Delete old, expired transients from the WordPress options table (
wp_options), to prevent them from bloating your database and even slowing down your website.
Unless you are using an object cache (like memcached), WordPress stores transient records in the options table. Many transients are given an expiration time, so in theory they should disappear after some time. In practise, because old transients are only deleted when requested again after they’ve expired, many transients stay in the database. After a while, there can be thousands or even millions of expired transients needlessly taking up space in your options table, depending on what your plugins are doing.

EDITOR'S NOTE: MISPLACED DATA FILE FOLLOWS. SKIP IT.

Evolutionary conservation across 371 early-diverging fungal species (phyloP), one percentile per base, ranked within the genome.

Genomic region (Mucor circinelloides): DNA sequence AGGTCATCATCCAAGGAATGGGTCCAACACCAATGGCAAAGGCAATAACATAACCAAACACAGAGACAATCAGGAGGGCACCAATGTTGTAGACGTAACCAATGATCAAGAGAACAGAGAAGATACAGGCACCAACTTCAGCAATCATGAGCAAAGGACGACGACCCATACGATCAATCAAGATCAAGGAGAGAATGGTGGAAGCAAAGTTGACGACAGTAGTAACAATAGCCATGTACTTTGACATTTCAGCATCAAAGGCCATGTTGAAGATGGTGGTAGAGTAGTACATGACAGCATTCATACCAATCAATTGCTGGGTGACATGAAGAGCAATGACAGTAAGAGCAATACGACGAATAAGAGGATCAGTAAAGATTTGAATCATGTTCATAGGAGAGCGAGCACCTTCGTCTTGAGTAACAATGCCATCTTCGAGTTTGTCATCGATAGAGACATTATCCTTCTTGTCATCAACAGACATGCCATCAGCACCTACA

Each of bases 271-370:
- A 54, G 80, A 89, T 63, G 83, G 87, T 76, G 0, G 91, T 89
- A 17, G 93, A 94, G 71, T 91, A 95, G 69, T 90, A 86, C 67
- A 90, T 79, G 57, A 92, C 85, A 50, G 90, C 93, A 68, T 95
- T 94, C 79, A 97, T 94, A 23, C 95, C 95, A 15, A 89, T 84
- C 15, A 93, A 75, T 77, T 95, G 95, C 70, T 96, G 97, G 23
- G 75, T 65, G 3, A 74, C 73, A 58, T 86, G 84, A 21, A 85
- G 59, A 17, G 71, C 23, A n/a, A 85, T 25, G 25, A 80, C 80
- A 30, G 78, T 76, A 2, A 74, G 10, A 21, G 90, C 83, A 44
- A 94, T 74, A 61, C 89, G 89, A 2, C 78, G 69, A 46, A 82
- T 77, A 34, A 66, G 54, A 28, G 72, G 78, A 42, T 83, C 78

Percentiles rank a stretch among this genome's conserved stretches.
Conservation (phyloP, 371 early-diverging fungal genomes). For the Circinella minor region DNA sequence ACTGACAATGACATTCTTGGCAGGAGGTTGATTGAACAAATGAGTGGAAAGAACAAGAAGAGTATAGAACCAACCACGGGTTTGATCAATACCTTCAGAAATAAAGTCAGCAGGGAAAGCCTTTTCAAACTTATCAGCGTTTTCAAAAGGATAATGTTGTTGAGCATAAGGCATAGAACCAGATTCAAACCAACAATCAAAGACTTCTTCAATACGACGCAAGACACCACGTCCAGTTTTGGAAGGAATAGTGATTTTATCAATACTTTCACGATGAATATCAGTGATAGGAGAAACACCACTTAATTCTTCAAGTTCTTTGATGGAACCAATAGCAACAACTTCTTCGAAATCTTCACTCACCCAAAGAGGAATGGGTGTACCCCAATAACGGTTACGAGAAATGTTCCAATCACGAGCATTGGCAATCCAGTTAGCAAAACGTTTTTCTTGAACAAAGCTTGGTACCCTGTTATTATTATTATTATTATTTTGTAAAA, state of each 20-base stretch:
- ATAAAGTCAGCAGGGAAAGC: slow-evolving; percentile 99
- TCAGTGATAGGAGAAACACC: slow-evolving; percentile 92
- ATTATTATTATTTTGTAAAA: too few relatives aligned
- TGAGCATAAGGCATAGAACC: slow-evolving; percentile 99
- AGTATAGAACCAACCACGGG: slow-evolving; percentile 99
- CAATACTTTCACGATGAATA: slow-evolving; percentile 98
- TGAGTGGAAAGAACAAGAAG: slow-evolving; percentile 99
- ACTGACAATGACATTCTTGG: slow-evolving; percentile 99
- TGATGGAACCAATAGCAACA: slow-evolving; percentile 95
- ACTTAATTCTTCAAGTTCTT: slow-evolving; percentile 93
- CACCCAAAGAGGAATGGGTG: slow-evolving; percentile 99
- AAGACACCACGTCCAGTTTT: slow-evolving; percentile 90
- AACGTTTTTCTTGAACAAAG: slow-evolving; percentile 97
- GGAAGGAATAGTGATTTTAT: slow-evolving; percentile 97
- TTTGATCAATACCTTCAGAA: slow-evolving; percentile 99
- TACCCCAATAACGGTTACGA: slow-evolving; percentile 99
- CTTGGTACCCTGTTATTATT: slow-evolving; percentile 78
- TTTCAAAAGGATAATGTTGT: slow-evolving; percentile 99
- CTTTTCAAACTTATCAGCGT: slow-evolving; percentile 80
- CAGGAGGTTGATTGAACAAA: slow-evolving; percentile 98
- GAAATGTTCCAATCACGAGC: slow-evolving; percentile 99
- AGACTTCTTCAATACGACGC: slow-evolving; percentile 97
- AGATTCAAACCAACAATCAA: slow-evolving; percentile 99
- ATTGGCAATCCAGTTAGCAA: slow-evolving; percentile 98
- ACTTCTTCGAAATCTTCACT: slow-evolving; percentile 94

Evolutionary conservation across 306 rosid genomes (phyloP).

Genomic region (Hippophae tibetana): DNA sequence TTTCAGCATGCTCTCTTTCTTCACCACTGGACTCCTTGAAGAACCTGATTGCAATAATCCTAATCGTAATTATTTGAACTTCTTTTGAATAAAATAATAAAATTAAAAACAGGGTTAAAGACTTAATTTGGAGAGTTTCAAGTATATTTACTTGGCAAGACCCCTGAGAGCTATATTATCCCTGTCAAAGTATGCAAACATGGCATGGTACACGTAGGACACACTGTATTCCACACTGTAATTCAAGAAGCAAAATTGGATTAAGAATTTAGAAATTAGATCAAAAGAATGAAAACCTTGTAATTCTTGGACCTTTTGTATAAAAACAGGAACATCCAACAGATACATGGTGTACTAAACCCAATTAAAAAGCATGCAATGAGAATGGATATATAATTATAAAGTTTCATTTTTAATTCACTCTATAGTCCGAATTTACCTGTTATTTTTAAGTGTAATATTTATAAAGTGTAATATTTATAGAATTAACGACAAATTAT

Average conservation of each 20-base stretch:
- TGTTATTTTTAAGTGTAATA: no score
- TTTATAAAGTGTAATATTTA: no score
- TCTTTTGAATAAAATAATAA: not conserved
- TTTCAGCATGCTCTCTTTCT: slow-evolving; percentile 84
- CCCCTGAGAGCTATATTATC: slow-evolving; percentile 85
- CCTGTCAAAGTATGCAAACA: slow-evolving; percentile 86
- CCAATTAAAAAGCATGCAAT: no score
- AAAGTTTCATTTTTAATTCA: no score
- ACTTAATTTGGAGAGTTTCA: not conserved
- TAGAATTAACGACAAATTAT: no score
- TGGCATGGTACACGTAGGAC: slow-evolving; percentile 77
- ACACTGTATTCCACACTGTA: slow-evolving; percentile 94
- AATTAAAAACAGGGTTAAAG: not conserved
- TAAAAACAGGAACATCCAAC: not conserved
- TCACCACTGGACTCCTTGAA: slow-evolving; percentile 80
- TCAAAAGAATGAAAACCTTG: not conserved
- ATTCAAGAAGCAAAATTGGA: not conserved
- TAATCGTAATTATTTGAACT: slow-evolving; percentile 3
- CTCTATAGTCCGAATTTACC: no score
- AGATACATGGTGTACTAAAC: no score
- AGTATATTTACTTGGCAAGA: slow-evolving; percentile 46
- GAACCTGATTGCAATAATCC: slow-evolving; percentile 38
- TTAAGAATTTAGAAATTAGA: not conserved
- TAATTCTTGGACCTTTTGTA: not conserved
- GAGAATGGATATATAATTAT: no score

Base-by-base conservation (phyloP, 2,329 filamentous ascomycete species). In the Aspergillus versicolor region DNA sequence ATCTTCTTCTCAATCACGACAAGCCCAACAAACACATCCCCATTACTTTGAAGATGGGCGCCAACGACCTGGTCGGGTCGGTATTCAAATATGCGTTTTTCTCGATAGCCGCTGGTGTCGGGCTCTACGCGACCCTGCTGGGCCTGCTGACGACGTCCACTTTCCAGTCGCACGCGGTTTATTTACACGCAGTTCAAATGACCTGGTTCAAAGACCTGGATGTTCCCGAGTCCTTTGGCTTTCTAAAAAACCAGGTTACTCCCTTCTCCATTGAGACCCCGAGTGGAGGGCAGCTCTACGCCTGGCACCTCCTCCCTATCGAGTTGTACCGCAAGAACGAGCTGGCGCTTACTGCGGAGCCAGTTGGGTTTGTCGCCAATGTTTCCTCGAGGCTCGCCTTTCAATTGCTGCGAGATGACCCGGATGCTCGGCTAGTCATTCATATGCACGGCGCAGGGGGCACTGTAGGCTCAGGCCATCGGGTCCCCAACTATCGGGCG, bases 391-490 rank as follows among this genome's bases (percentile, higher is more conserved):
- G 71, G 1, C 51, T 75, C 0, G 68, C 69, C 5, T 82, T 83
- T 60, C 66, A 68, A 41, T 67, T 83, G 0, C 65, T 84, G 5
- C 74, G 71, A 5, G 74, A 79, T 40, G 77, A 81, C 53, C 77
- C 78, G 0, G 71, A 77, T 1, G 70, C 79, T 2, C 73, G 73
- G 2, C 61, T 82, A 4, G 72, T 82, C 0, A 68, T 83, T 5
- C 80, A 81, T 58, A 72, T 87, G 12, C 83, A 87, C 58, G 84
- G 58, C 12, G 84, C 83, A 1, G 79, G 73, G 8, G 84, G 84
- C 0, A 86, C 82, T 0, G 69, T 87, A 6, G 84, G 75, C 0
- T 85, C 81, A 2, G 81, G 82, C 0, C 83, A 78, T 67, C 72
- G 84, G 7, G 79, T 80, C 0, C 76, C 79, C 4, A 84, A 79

Delete Expired Transients schedules a daily task to delete any expired transients from the options table. It performs this operation with a single SQL query, and then runs a second query to find any orphaned expiration records and deletes them too.
There are a few other plugins around that clean up expired transients. This one is written for fast performance, set-and-forget scheduled housekeeping, and maximum compatibility. It uses the PHP time to determine whether transients are expired, not the database time (which can be different). It does only one job, and it does it well with the minimum of resources.
Now optimised for WordPress Multisite.